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New postings and analysis from Health Affairs, the leading journal of health policy. Health Affairs publishes new research each week online at For more information, contact Chris Fleming at 301-347-3944.

Study: Nonprofit Impact And Grounds For Tax Exemption Go Beyond Free Care

By itself, the amount of indigent care provided by nonprofit hospitals and other nonprofit health care entities does not justify their tax exemptions, but these institutions often provide other, less easily measured benefits that vary from service to service and from community to community. "Thus, restricting the rationale for tax exemption to indigent care, as done in some states and favored by some policy analysts, is a misguided approach to improving community health," say Mark Schlesinger and Bradford Gray in the lead article of a four-paper package on nonprofits published June 20 on the Health Affairs Web site.

High-Deductible Plans Sprout, But Workers And Firms Respond Cautiously

Over the past few years, health plans of all types - even HMOs -- have focused product development on "consumer-directed" plans with high deductibles, often accompanied by tax-favored health spending accounts or health reimbursement arrangements. However, say researchers from the Center for Studying Health System Change in the May/June Health Affairs, employer response has been cautious: For example, only 12 employers in Little Rock, Arkansas, chose to offer consumer-directed plans in 2005. Large firms were supportive of these plans, but employee take-up rates for consumer-directed plans ranged from 2 to 35 percent and were typically under 15 percent.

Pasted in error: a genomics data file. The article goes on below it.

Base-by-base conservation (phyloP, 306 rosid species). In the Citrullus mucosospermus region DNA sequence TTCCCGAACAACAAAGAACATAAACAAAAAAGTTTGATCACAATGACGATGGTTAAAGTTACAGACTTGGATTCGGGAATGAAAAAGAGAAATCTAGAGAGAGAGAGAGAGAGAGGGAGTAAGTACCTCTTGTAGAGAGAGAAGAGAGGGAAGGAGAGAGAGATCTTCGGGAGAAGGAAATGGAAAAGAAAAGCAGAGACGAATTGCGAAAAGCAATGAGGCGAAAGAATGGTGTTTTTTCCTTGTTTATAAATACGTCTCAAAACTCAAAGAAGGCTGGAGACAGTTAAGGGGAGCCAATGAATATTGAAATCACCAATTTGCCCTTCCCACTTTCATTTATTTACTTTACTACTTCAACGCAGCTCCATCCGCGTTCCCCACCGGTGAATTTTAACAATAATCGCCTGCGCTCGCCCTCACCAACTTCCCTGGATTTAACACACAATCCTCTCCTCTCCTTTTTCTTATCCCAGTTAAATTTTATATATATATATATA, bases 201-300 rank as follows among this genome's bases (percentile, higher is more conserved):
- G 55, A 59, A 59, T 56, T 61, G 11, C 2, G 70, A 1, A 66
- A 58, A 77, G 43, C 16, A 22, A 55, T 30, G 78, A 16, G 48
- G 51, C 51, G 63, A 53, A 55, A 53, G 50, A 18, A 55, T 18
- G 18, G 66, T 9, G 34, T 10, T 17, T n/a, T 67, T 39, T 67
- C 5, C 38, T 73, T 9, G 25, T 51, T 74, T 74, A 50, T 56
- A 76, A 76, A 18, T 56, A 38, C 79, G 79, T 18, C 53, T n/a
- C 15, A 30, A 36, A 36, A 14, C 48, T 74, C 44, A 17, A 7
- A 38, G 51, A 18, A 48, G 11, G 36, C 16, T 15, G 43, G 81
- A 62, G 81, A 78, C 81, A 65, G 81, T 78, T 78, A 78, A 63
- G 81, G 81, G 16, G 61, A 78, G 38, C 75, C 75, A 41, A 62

Print editions of Health Affairs may be ordered for $35 each from Health Affairs' Customer Service at 301-347-3900 or online at

Mental Health Changes Empowered Consumers, Not Vice Versa, Says Author

"The growing influence of consumer/survivor perspectives has largely been a consequence, not a cause, of radical restructurings of the mental health field," Nancy Tomes reports in the May/June Health Affairs. Tomes says that "consumer perspectives entered policy discourse in the wake of policy failures"; for example, in the 1970s, a failure to fund and coordinate medical and social services for deinstitutionalized people with mental illness rendered self-help "a strategy that was critical to consumer survival." Consumer perspectives have continued to flourish "in a climate of perpetual crisis and tight budgets," Tomes adds.


Health Affairs, published by Project HOPE, is the leading journal of health policy. The peer-reviewed journal appears bimonthly in print with additional online-only papers published weekly as Health Affairs Web Exclusives at The full text of each Health Affairs Web Exclusive is available free of charge to all Web site visitors for a two-week period following posting, after which it switches to pay-per-view for nonsubscribers. The abstracts of all articles are free in perpetuity. Web Exclusives are supported in part by a grant from the Commonwealth Fund.


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